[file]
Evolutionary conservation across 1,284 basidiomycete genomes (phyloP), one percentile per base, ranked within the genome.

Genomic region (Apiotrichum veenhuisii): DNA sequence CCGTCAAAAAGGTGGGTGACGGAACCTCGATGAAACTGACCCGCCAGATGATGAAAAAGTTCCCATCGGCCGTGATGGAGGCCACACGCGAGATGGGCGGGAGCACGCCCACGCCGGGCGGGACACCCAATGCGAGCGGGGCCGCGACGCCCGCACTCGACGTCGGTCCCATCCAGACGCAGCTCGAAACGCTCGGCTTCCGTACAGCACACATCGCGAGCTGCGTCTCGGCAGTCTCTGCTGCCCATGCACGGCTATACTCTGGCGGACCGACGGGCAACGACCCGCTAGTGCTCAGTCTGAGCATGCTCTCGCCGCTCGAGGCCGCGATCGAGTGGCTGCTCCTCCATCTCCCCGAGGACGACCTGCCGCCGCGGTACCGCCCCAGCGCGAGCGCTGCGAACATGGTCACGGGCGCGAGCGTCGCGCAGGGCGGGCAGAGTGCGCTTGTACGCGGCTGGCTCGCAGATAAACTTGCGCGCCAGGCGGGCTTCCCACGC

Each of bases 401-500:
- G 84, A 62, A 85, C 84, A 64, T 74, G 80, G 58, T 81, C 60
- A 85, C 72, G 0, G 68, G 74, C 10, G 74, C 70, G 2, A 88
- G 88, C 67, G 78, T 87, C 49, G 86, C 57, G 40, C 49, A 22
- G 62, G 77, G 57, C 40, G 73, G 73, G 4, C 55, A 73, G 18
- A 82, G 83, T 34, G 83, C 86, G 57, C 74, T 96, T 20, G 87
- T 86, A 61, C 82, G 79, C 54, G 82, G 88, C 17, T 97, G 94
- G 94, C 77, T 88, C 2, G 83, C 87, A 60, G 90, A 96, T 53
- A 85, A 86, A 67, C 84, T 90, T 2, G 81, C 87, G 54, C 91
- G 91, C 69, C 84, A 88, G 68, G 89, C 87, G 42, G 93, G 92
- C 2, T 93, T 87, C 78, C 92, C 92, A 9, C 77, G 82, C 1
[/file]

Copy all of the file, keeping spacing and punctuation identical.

Evolutionary conservation across 1,284 basidiomycete genomes (phyloP), one percentile per base, ranked within the genome.

Genomic region (Apiotrichum veenhuisii): DNA sequence CCGTCAAAAAGGTGGGTGACGGAACCTCGATGAAACTGACCCGCCAGATGATGAAAAAGTTCCCATCGGCCGTGATGGAGGCCACACGCGAGATGGGCGGGAGCACGCCCACGCCGGGCGGGACACCCAATGCGAGCGGGGCCGCGACGCCCGCACTCGACGTCGGTCCCATCCAGACGCAGCTCGAAACGCTCGGCTTCCGTACAGCACACATCGCGAGCTGCGTCTCGGCAGTCTCTGCTGCCCATGCACGGCTATACTCTGGCGGACCGACGGGCAACGACCCGCTAGTGCTCAGTCTGAGCATGCTCTCGCCGCTCGAGGCCGCGATCGAGTGGCTGCTCCTCCATCTCCCCGAGGACGACCTGCCGCCGCGGTACCGCCCCAGCGCGAGCGCTGCGAACATGGTCACGGGCGCGAGCGTCGCGCAGGGCGGGCAGAGTGCGCTTGTACGCGGCTGGCTCGCAGATAAACTTGCGCGCCAGGCGGGCTTCCCACGC

Each of bases 401-500:
- G 84, A 62, A 85, C 84, A 64, T 74, G 80, G 58, T 81, C 60
- A 85, C 72, G 0, G 68, G 74, C 10, G 74, C 70, G 2, A 88
- G 88, C 67, G 78, T 87, C 49, G 86, C 57, G 40, C 49, A 22
- G 62, G 77, G 57, C 40, G 73, G 73, G 4, C 55, A 73, G 18
- A 82, G 83, T 34, G 83, C 86, G 57, C 74, T 96, T 20, G 87
- T 86, A 61, C 82, G 79, C 54, G 82, G 88, C 17, T 97, G 94
- G 94, C 77, T 88, C 2, G 83, C 87, A 60, G 90, A 96, T 53
- A 85, A 86, A 67, C 84, T 90, T 2, G 81, C 87, G 54, C 91
- G 91, C 69, C 84, A 88, G 68, G 89, C 87, G 42, G 93, G 92
- C 2, T 93, T 87, C 78, C 92, C 92, A 9, C 77, G 82, C 1